I was of course referring to here suzi, It's easy to forget that we have members from other countries.

I realise that there are places around the world not so fortunate as us as far as water is concerned.

------------------

In 2009 1,626 million litres of UK-produced bottled water were consumed here in the UK.

(and that's only UK produced water)

--------------

The Independent

Thursday, 17 June 2010

"Coca-Cola was forced to withdraw its Dasani water in 2004 after derision greeted the news that it was little more than treated mains water from Thames Water in Sidcup."

--------------------

The Times on 10 July 2002

Forget the bottle, for purest water turn on the tap

By Anthony Browne, Environment Editor

IT'S purer. It's gentler. It's Yorkshire.

Water wars have broken out as Yorkshire Water and United Utilities have bottled their tap water to launch themselves as brands to take on Perrier, Evian and Highland Spring.

United Utilities is giving away 100,000 bottles of tap water and Yorkshire is urging customers to ask for its water by name in pubs and restaurants. It is also giving away 100,000 empty branded bottles that customers can fill at a tap "so they can always have Yorkshire water with them".

"Yorkshire Water is softer and gentler than some mineral waters, it's purer than bottled waters, and it's 10,000 times cheaper," said the company's spokesman Richard Emmott.

United Utilities said: "We're doing it so that people realise they don't need to buy expensive brands to get an excellent high quality drink."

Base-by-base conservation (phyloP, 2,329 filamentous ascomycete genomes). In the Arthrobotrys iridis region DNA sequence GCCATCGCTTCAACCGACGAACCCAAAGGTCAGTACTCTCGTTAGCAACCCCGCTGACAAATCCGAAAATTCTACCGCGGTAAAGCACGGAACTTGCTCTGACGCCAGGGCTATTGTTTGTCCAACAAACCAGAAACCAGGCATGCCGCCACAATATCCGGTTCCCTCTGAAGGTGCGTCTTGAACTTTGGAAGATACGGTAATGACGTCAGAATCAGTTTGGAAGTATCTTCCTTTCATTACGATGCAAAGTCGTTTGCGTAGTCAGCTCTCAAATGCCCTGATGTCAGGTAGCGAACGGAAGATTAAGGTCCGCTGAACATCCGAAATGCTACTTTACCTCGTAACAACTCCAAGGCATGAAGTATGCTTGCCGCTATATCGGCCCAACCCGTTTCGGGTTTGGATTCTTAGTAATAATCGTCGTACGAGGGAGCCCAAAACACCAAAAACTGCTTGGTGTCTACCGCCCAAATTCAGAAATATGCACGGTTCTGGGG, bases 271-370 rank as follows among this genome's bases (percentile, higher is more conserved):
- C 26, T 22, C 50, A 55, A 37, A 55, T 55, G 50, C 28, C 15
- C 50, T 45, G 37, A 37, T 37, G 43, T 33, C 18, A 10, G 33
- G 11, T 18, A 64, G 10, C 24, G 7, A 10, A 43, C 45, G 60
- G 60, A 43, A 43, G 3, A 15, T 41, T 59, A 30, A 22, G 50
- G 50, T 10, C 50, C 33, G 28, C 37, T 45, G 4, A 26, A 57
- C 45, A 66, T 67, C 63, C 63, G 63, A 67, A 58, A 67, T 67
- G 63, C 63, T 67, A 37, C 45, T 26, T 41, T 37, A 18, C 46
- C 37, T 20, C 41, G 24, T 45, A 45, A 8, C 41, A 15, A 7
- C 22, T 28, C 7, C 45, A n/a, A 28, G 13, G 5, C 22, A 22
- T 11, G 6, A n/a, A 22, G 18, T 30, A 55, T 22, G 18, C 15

The battle between tap and cap ignited as the chief inspector of drinking water, Michael Rouse, announced that British tap water had reached almost perfect purity, and urged water companies to take on the bottles.

" People do not need to buy bottled water," he said. "People generally can't taste the difference."

Those figures are incredible Vox. I must say I used to annoy people in Leeds, when we moved there, by saying how superior Sheffield water was to Leeds :P My husband worked for United Utilities for many years at a Victorian water tower in Cheshire which pumped the water from Lake Vernwy to Liverpool. We lived at a house on the site and originally our water came directly from the tower before treatment and it tasted beautiful. In latter years we had to change to treated water (H&S strikes again :( ) and it wasn´t a patch on the pure stuff!!

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SteveHB

Memorial Drinking Fountain,

Meersbrook Park, S8. (now disused)

This fountain was erected

by the members of The

British United Order Of Oddfellows

to perpetuate the memory of

the late

William Westran

one of its founders and

corresponding secretary for

twenty one years, He died while

still in office April 2nd 1889

In his 66th year.

A J & S Eaton. Sc

529 Intake Rd. Sheff

(Sc - sculpture ?)

Grade 2 listed .. www.britishlistedbuildings.co.uk

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RichardB

Memorial Drinking Fountain,

Meersbrook Park, S8. (now disused)